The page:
Prebiotics for Ulcerative Colitis; Should You Take Them?

Prebiotics play a role as food for useful bacteria in the guts, prebiotics contribute to the overall health of the digestive system. Prebiotics for ulcerative colitis, are they worth consuming?

If you are living with ulcerative colitis (UC), chances are you must have heard of (and may even be using) probiotics — supplements of healthy bacteria that promotes healthy digestive system and general well-being. But you may not have heard of probiotics’ counterpart, prebiotics.

Prebiotics are elements found in food or supplements that support the growth of probiotics in the digestive system. While they may not get as much popularity as the bacteria they support, prebiotics plays a vital role in building and maintaining a diverse and balanced population of gut bacteria — which may be especially important in people with ulcerative colitis.

Prebiotics are mainly varieties of dietary fiber, which the body’s own digestive juices and enzymes can’t efficiently break down — leaving bacteria in the colon to do the job instead.

“Your gut is like a garden,” says William R. DePaolo, PhD, the head of the Center for Microbiome Sciences and Therapeutics at the University of Washington School of Medicine in Seattle. “If you want to spread and grow something, you plant seeds. Those seeds would be the probiotics.”

Prebiotics, in comparison, “act as the fertilizer you put on that garden,” says Dr. DePaolo. They help healthy bacteria grow and thrive and maintain a stable population in your gut.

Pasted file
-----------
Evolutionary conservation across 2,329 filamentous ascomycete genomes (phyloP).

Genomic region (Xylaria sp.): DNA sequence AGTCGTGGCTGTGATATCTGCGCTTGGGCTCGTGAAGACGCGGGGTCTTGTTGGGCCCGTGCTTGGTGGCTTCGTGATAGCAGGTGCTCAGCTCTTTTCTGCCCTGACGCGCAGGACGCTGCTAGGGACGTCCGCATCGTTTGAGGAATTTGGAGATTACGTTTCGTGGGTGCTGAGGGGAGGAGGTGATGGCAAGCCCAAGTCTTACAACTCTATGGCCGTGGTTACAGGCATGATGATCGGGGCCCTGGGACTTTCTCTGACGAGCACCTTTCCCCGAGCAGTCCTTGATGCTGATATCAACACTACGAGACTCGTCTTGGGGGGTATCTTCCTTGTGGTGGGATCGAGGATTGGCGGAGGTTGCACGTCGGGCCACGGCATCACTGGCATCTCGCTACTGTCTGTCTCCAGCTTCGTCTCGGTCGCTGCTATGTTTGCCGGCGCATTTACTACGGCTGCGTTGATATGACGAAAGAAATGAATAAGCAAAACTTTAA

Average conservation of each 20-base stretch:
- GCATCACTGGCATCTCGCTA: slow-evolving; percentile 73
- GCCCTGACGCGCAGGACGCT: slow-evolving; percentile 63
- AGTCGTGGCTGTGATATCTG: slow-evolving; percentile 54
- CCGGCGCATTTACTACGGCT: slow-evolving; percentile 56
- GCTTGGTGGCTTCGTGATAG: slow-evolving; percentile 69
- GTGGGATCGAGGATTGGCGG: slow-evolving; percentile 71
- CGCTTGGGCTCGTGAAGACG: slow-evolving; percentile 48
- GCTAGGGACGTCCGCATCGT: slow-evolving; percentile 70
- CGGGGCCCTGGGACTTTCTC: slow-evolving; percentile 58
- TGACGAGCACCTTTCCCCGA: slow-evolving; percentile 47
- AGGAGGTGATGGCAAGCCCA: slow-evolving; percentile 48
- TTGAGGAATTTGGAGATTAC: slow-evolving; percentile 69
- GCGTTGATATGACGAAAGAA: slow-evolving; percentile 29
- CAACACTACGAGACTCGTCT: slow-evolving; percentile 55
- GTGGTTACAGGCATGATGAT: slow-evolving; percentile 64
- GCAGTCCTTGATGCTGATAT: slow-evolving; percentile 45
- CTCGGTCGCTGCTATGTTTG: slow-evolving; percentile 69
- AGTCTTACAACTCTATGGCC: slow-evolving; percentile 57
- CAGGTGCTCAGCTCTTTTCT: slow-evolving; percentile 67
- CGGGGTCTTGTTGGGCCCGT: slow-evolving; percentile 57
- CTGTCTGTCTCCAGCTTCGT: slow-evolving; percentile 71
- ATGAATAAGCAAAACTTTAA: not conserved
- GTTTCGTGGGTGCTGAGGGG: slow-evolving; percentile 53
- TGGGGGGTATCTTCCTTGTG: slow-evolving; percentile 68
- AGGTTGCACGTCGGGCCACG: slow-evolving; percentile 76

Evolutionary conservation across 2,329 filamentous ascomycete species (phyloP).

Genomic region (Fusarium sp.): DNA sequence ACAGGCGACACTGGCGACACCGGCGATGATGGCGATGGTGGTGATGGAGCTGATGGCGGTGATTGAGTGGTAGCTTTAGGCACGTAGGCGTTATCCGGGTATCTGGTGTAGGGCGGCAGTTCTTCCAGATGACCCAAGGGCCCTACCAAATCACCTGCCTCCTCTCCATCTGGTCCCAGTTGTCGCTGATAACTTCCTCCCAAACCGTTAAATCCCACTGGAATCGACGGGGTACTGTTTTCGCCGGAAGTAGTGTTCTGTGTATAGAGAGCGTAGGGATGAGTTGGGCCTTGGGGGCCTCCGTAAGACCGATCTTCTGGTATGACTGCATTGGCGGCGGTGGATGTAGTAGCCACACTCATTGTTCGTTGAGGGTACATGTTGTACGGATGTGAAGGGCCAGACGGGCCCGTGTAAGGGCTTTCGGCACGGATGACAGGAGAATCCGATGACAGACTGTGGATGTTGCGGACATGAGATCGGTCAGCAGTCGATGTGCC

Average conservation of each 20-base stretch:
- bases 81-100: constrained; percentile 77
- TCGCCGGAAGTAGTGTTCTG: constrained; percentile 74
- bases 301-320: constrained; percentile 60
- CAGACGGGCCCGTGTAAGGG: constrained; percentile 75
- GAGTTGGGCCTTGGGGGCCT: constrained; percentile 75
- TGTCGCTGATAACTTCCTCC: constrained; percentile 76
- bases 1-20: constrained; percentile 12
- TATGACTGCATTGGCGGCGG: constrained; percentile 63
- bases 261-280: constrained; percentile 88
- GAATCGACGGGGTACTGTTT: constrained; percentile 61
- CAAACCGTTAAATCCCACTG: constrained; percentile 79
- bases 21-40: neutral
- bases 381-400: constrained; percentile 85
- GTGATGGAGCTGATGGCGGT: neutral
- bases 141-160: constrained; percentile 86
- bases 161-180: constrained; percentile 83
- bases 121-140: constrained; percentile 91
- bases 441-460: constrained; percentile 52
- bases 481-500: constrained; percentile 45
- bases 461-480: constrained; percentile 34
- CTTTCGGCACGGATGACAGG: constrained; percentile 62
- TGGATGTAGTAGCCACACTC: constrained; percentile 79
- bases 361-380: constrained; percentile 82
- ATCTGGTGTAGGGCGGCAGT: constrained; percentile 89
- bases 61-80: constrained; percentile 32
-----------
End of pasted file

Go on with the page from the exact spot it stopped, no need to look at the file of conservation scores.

The Relationship Between Gut Bacteria and UC

Our intestines houses up to 100 trillion microorganisms, which include bacteria, fungi, and other microbes — known collectively as your gut microbiome. Some types of bacteria (such as lactobacilli and bifidobacteria) are considered positive and helpful, while others (like proteobacteria) can have negative health effects if they become too dominant.

While the role of gut bacteria in UC not fully understood, it’s clear that people with UC tend to have a different profile of bacteria in their intestines, and that certain differences and changes in the composition of gut bacteria can help predict the course of the disease.

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In a study published in June 2017 in the journal Inflammatory Bowel Diseases,researchers found that in people with newly diagnosed and untreated UC, the composition of gut bacteria helped predict whether the disease would be mild or more severe in the subsequent three years.

How can Prebiotics Help?

According to DePaolo, people with an IBD like ulcerative colitis are more likely to have an out-of-balance microbiome, a condition known as dysbiosis. This may contribute to disease activity in UC because of the deficiency of compounds produced by healthy bacteria called short-chain fatty acids (SCFAs).

“Short-chain fatty acids are one of the major molecules that regulate inflammation,” says DePaolo, both within the gut and in the body at large. They do this by enhancing the effects of a type of immune system cell — known as a regulatory T cell — that helps regulate other pro-inflammatory T cells.

If you have fewer SCFAs in your body, “you’re going to have less regulation,” says DePaolo, “and that’s going to allow inflammation to be worse.” By helping healthy bacteria grow, prebiotics can help increase SCFAs and reduce inflammation.

While many differences in gut bacteria in people with ulcerative colitis have been found in scientific studies, it’s less clear what effect prebiotics have on these differences, or on disease outcomes.

In a study published in December 2016 in the Scandinavian Journal of Gastroenterology, researchers examined 17 previous studies of different prebiotics in people with UC. They found that six of these studies showed a clinical response from taking prebiotics, while two showed a response in a colonoscopy and four showed indirect effects that might be of some benefit.